Using Movies to Help Learn a New Language

You may not have seen Amour, but you probably know that it won the Oscar for Best Foreign Language Film. If you’re planning on watching it because it’s apparently a very good film, AND because you happen to be learning French, here is some advice that will help you enjoy the film and get a little French mileage out of it, too. Naturally this applies to any language you happen to be learning and any film in that language that you’d like to see!

First, watch the film. If you really want to use a film as a learning tool, it’s a very different experience from watching a film for pleasure. And it can suck all the pleasure out of the experience, especially for anyone who you might be watching the film with but who isn’t interesting in learning the language. So first, sit back and enjoy the film as a film.

Film’s over? Great, now you’re familiar with the plot, and you probably remember a scene or two that were short, manageable, and easy-ish for you to follow without the subtitles. Ideally you want something that’s only a few minutes long, because you’re going to be spending some time with it. Find one of those scenes, pause at the beginning, and go through it like this.

1. Keep the subtitles on and watch the scene once more. No doubt you’ve forgotten a few lines, so this is a chance to remind yourself of the details of what’s being said.

2. Jot down any new vocabulary that came up that you can isolate from comparing the audio to the subtitles. Use the pause button liberally to milk the scene for all of its new language content, and don’t worry if you can’t follow every single word or aren’t familiar with every single grammatical construction.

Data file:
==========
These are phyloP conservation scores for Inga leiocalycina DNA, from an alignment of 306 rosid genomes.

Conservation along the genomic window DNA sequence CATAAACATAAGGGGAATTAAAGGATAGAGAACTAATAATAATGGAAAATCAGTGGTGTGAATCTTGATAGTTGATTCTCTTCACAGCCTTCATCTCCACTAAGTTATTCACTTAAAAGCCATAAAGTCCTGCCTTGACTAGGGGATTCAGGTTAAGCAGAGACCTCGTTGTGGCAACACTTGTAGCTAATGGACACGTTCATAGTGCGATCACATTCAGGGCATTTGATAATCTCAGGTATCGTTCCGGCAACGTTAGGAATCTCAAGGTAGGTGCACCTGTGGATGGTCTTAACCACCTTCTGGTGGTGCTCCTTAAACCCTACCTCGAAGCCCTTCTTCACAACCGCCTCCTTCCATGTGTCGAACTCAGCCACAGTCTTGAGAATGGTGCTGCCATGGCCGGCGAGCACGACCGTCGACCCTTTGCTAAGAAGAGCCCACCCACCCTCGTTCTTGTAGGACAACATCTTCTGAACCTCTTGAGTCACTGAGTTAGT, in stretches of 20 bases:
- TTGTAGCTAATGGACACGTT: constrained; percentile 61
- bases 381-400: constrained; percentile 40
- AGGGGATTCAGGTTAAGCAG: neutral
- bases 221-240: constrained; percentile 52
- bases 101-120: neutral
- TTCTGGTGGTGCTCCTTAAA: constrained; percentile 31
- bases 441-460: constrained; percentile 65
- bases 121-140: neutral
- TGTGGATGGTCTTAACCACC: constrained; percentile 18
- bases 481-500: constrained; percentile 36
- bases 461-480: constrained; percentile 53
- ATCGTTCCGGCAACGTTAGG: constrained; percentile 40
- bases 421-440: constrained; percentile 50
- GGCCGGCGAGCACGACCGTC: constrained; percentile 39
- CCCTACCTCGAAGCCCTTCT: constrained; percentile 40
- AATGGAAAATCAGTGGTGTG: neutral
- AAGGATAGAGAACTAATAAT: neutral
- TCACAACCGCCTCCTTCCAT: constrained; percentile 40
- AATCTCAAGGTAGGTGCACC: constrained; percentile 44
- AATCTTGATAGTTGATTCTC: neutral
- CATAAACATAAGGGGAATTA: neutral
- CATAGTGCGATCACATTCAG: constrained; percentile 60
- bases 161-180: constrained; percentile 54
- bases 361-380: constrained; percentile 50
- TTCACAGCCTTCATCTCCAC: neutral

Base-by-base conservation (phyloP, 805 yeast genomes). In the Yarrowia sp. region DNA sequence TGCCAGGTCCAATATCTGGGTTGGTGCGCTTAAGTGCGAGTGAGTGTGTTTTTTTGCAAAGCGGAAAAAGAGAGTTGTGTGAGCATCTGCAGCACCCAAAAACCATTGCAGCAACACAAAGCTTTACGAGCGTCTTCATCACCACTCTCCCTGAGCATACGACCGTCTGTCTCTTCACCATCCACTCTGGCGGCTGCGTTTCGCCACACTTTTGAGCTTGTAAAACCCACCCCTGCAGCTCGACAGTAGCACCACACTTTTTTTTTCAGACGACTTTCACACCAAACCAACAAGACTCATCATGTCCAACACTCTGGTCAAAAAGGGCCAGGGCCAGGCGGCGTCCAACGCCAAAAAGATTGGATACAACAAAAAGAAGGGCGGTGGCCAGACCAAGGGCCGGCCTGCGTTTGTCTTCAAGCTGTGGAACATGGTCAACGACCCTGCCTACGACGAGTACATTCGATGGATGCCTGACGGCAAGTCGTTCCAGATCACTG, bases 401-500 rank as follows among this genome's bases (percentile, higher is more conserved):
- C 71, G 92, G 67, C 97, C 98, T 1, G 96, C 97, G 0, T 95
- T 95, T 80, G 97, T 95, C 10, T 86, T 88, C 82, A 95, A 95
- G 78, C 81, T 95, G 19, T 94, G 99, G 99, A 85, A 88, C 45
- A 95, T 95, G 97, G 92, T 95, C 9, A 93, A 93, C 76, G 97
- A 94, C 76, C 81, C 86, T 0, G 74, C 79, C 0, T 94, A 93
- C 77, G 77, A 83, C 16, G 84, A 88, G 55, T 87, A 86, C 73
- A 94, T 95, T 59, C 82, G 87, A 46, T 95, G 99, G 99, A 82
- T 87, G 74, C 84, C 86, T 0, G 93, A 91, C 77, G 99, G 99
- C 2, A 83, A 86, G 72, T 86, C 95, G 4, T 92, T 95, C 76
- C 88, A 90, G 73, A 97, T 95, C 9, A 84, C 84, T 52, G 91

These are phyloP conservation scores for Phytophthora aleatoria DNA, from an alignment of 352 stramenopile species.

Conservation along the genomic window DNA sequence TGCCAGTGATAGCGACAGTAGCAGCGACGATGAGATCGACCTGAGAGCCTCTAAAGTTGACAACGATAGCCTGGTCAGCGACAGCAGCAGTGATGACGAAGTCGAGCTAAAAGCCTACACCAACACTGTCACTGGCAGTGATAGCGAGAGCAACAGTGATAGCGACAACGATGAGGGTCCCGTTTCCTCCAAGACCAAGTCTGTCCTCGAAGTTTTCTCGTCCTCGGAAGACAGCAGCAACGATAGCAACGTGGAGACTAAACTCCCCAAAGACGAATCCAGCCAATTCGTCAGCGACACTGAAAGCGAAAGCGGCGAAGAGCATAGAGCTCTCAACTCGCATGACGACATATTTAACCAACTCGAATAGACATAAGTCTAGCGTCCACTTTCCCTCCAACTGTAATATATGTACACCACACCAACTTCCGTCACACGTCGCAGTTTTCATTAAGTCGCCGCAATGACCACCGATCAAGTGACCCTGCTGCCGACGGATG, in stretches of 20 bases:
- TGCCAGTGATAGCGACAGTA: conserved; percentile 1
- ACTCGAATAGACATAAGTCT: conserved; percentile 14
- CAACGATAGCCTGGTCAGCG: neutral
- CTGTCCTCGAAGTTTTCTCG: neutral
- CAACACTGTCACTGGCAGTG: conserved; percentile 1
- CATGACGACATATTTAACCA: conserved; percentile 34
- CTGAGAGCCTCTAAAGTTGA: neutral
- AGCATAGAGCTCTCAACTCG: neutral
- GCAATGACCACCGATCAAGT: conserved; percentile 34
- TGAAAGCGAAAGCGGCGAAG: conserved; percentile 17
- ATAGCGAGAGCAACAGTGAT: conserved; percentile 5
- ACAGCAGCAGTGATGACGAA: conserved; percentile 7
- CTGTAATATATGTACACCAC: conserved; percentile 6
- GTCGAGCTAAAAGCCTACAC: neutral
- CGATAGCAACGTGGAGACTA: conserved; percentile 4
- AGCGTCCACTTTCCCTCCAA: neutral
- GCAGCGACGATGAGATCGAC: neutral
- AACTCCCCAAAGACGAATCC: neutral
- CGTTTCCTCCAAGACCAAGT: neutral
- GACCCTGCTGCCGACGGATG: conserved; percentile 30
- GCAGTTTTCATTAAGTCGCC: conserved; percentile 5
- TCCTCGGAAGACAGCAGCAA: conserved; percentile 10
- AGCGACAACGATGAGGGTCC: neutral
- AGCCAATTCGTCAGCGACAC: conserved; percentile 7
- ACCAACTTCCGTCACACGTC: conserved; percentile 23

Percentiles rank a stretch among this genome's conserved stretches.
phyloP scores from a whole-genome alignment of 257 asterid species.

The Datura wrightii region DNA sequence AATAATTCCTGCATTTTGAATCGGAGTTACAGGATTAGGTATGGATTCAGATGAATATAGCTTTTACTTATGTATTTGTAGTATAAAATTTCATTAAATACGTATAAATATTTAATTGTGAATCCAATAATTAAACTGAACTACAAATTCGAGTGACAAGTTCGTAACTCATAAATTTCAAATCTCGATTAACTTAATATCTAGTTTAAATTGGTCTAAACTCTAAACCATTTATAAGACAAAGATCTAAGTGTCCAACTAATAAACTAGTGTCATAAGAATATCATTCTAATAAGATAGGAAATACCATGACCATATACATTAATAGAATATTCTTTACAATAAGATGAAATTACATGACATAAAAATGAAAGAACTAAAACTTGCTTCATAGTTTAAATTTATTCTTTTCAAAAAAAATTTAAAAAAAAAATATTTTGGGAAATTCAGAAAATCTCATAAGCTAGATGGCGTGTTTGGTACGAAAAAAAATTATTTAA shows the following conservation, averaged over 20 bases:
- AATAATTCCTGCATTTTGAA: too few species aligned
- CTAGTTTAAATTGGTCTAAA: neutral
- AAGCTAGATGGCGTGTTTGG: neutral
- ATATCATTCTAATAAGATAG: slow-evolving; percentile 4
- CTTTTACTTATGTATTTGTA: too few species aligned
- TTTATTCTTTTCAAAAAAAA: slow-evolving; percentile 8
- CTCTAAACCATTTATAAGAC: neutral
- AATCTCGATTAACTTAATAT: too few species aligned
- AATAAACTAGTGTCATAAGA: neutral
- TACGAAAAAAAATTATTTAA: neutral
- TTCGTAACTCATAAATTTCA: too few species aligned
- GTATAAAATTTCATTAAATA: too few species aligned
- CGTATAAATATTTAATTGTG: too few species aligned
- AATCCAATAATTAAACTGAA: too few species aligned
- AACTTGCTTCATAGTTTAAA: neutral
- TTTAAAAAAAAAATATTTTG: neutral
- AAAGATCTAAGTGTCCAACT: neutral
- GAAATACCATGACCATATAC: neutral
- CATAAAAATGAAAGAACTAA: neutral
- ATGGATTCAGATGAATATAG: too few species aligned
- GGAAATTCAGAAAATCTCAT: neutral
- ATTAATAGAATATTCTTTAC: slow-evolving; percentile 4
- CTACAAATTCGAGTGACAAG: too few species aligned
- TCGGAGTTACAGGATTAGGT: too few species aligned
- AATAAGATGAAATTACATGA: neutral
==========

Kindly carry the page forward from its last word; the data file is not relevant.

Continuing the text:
3. Repeat this once or twice if you need to, until you’re comfortable with the scene. You want it to be familiar enough that you’re picking up lots of vocabulary you already know, along with some new words that you’re just learning because of the subtitles.

4. Go through it one more time, this time with the subtitles off. See if there are any new words you can squeeze out if from the context.

Now that you’re really familiar with the scene, go back to beginning, keeping the subtitles off, and play through it sentence by sentence. Or phrase by phrase, since people don’t always speak in complete sentences. The goal is to listen carefully to each sentence, and see if you can:

5. Pick out the new and familiar vocabulary. It should be getting more and more familiar, and you’ll be surprised at how many new words you’re adding to your lexicon.

6. Look for examples of grammar that you know. Listen for verb forms, examples of adjective agreement, pronouns, etc. This will vary depending on your level, but it will always help build your listening comprehension and put the grammar that you’re learning in a course in a realistic, actual context. Learning to examine other speakers’ grammar will help your own.

It may seem a bit silly to spend so much time focusing on one short scene of a foreign language film. But this will help you do a few things. First, you’ll solidify the vocabulary and grammar that you already know by seeing examples of it. Second, you’ll learn some new vocabulary, and maybe even a new structure. Third, you’ll hone your listening comprehension skills by training your ear to pick out familiar words and constructions against the backdrop of natural speech. This is a vital skill! And finally, you’ll learn how to become an active listener in your new language. You’ve got to put forth more listening effort than in your native language, training yourself to focus carefully on known cues or context.